What is a quiet zone? Are there quiet zones in NRH?

Train horns are required by federal law to be sounded at all public crossings, 24 hours a day, to warn motorists and pedestrians that a train is approaching. A quiet zone is a stretch of track where the Federal Railroad Administration has agreed that trains are not required to routinely sound the horn at each public crossing except in emergencies, such as someone on the track or workers within 25 feet of the track or at the discretion of the crew, as appropriate.

Quiet Zones have been established for all 10 railroad crossings in North Richland Hills. The Quiet Zone became effective when TEXRail service began on January 5, 2019. Residents should now be hearing far fewer train horns than before. Keep in mind that a train engineer may still sound the horn in emergencies such as a vehicle or person on the track, workers within 25 feet of the track or at the discretion of the crew as needed for safety. 

While horns are no longer routinely sounded at each crossing, bells do begin to sound when the crossing signal is activated and continue until the train completely passes through the intersection. The bells are required by federal law to warn those who may be visually impaired.

At the rail stations, train operators also use bells to alert passengers of an incoming/outgoing train to/from the station.

There are different options available to make a railroad crossing eligible for the quiet zone designation.  All ten of NRH’s crossings received safety improvements and equipment necessary to qualify them for this designation.  In most crossing locations, a median is included, but is not always required.  The alternative to a median is to include a “quad gate” design, which means that there are gates across the roadway on both sides of the tracks.  With raised medians, the railroad is only required to provide gate arms on one side of the tracks since the median would prevent a driver from crossing into the oncoming lane to avoid the gate.

Both Eden Road and Holiday Lane have the quad gate design with no median.  Browning, Rufe Snow, Iron Horse, Mid-Cities, Main Street, and Smithfield have medians with two gated roadway legs.  Finally, Davis and Precinct Line have both medians and quad gates. Again, all crossings in NRH are part of the quiet zone.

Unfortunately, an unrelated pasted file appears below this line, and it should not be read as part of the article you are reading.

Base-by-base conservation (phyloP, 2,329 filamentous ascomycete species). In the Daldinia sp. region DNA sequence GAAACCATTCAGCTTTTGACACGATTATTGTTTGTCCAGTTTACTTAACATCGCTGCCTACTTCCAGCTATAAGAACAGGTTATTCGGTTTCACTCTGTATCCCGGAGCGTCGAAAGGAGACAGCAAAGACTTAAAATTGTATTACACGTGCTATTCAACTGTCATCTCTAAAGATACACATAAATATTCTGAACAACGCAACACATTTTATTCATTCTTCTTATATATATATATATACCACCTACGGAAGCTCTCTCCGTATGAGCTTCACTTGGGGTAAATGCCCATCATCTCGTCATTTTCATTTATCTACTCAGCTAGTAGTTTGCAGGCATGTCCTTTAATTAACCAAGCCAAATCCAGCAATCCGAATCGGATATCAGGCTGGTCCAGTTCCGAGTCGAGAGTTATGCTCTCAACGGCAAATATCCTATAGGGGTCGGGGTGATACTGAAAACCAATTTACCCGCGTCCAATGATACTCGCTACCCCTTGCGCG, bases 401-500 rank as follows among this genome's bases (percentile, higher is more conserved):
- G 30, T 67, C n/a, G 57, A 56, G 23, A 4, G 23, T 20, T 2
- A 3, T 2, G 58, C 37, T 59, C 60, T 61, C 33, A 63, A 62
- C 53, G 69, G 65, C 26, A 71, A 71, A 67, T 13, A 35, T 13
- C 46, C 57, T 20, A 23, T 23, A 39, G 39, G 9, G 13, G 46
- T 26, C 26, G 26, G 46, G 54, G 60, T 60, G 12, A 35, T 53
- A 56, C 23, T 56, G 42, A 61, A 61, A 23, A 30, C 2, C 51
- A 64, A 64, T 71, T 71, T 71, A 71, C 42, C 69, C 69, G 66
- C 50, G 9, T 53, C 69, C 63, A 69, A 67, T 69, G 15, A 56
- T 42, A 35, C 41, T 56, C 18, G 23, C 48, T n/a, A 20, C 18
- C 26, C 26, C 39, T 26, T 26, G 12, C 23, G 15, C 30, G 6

Show All Answers

1. Why do crossing gates at Davis and Main stay down so long? 
2. Sometimes the crossing gates go down, but no train crosses. Why?
3. What is a quiet zone? Are there quiet zones in NRH?
4. Where are NRH stations located and how many parking spaces do they have?
5. Is overnight parking be allowed at the stations?
6. How many trips are offered daily?
7. How does TEXRail service impact traffic at crossings in NRH?
8. Why were raised medians installed at railroad crossings?
9. What are the benefits of TEXRail for NRH?
10. What is being done to limit noise and pollution?
11. What type of development is planned around the NRH stations?
12. Will my taxes go up to pay for this service?
13. If my home is near the rail line, will this affect my property values?
14. Won’t the rail stations and surrounding developments bring more people to NRH and thus more traffic?
15. Should we be worried about an increase in crime at and around the rail stations?
16. Some say TEXRail won’t improve traffic congestion. Is this true?
17. How will TEXRail benefit the local economy?
18. Wouldn’t it be cheaper to build more roads?
19. When did planning for TEXRail begin and when were the NRH stations approved?
20. I have additional questions. Where can I get more information?